Ask Dr. Dave

Do you have an adhesives-related question? Send it to Dr. David Dunn, a technical consultant. His broad knowledge of the industry has helped hundreds of people. He may just have the answer you're looking for to help your business.


We formulate epoxy adhesives for bonding highway markers to concrete road surfaces. These are made out of plastic or ceramic. Although we have no problems bonding the plastic, we have recently been using imported ceramic markers with a very shiny surface and are having serious bonding problems.


Bonding of ceramics to concrete should be an ideal application for most epoxy adhesives. It seems likely that you have received ceramic with a glazed surface. A glazed surface is very difficult to bond to (that is why coatings on glazed ceramics are usually fired-on in ovens). I suggest you try abrading the surface to remove the glazing.


We are making a product for consumer use where we want to bond a seal material to a glass bottle so that it cannot be removed easily. We can make the seal out of polystyrene or polyethylene. What would you recommend?


First, I would suggest that you make the item out of high-impact polystyrene – this will be easier to bond than the polyethylene and will cost you about the same. For adhesives, a good solvent cement or a polychloroprene latex adhesive should bond well. If speed is important to bond a large number of items, then you should consider a high-quality hot melt.


We are a medical device manufacturer using a lot of rigid and flexible PVC parts. We are looking at replacing the PVC because of all the publicity concerning the potential health hazards associated with the plasticizers in the plastic, and we want to know the pros and cons of doing this from an assembly point of view.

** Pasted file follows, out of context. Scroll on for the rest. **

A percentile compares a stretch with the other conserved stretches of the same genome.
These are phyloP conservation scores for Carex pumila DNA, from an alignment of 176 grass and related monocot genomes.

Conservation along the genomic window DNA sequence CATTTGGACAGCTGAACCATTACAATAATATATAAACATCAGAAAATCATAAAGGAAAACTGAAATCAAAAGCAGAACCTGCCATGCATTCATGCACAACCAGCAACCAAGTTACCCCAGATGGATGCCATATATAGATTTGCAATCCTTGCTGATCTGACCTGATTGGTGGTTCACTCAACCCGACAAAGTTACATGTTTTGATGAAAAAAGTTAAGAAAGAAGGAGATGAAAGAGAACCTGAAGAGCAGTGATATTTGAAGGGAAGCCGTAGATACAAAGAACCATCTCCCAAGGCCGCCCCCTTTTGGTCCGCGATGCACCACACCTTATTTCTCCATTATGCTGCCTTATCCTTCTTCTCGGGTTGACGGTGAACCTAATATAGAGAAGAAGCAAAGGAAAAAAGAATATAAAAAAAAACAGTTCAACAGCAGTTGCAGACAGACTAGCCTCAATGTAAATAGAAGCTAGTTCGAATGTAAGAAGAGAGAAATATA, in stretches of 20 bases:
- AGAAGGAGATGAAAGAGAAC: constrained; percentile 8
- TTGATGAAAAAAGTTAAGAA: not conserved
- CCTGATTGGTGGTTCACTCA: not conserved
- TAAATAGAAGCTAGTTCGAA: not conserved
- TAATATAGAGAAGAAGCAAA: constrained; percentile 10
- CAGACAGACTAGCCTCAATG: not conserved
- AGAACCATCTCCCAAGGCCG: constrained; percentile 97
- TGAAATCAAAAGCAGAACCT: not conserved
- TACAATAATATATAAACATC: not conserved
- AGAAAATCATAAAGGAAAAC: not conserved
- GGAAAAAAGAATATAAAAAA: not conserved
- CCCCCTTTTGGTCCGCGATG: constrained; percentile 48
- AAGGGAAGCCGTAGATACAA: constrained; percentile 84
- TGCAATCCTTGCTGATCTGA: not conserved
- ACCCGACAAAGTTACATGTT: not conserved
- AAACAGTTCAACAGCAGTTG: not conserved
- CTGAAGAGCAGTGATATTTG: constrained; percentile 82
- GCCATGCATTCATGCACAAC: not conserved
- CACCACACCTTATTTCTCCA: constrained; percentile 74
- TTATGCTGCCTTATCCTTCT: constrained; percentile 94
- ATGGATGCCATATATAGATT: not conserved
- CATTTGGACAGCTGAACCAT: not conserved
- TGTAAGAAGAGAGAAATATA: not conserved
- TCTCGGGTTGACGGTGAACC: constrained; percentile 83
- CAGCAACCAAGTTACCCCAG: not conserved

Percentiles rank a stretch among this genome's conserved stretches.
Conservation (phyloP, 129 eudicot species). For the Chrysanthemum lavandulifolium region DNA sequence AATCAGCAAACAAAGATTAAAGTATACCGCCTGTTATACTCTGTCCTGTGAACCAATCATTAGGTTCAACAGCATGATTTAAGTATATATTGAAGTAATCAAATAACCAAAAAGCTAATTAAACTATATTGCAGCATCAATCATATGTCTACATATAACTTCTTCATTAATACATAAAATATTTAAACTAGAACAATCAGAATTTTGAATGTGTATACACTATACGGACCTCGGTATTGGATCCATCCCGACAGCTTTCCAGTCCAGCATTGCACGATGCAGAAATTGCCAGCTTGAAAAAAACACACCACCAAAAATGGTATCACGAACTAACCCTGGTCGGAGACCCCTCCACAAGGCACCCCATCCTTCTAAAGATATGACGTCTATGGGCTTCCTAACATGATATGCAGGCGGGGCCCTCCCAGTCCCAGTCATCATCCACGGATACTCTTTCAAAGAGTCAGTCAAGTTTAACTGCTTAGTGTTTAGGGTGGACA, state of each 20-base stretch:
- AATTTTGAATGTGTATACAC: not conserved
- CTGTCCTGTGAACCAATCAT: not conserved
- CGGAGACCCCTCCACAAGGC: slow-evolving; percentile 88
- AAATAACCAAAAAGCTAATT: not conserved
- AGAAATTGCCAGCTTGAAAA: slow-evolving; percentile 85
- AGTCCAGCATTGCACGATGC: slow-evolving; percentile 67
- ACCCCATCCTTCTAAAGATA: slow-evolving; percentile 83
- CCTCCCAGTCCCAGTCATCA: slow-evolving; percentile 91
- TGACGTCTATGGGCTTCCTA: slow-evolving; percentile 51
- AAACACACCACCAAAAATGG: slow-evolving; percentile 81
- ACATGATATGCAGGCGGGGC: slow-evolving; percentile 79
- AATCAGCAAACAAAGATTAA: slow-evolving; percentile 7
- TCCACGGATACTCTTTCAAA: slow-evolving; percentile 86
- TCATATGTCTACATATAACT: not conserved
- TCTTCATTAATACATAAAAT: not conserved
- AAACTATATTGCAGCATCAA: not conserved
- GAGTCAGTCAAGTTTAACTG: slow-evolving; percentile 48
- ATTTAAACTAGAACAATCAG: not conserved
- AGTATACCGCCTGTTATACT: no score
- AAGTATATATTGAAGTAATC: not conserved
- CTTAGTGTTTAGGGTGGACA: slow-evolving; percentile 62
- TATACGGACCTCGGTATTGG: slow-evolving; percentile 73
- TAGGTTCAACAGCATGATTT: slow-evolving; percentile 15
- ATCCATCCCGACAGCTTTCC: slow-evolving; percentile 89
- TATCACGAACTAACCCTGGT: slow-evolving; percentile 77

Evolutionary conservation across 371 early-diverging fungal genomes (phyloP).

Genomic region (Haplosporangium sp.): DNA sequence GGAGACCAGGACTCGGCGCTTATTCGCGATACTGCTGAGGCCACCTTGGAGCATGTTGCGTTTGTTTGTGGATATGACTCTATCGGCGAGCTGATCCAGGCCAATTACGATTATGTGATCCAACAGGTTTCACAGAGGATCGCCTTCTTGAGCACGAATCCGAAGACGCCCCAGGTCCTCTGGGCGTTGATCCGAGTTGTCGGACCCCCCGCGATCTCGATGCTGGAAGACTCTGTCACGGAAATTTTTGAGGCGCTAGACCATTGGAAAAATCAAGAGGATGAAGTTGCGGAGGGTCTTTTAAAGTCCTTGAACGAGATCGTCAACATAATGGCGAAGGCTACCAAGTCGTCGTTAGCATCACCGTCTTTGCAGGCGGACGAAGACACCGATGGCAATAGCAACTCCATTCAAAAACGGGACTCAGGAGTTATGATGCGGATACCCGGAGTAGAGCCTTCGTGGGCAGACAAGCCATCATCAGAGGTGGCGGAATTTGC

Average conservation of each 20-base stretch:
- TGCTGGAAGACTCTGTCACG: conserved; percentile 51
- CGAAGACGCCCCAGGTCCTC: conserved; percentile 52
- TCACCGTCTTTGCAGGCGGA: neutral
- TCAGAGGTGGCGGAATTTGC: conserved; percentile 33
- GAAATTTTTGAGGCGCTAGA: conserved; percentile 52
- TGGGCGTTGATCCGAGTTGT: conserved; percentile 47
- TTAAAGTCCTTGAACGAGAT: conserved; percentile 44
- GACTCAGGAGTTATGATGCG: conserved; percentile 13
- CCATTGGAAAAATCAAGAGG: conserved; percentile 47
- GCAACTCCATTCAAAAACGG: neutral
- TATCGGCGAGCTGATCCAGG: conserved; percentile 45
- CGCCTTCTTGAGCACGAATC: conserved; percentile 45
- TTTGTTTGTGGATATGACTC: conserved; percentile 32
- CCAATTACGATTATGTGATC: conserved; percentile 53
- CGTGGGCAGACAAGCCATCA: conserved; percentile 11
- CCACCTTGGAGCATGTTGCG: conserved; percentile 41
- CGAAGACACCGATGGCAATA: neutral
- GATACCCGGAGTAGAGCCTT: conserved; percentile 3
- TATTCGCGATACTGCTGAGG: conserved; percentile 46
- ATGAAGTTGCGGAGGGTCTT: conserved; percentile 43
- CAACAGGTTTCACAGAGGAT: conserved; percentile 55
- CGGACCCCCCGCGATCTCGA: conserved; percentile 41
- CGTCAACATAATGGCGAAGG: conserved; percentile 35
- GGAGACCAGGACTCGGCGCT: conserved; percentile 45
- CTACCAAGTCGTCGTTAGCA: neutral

This whole area of PVC replacement is a very complicated subject. PVC has been one of the most widely used plastics in medical devices for several decades because it has very good properties, is a low-cost clear plastic and last, but certainly not least, is easily bonded to itself or to other materials.

First, you should remember that your rigid PVC does not contain plasticizers, so it should not be an issue. The issues concerning certain plasticizers in flexible PVC have not been totally resolved, with some scientific evidence indicating potential problems and other evidence actually showing benefits from the plasticizers. However, many companies are taking a conservative proactive approach like yours and looking for alternatives. For certain applications, polyethylene and polypropylene can be used. In others, thermoplastic elastomers have been shown to be suitable. None of these plastics combines all the properties and low cost of flexible PVC and they are often more difficult to assemble.

The ability to bond PVC with adhesives, or in many cases with solvents alone, has been a tremendous boon to manufacturers in terms of productivity compared to assembly with mechanical devices. However, many modern adhesives — including cyanoacrylates, UV acrylics and epoxies — can be designed to bond the alternative materials. It seems unlikely that a material will become an almost universal plastic for medical devices like PVC has been, but I am confident that you will be able to find a suitable plastic for each of your specific applications and an adhesive to go with it.

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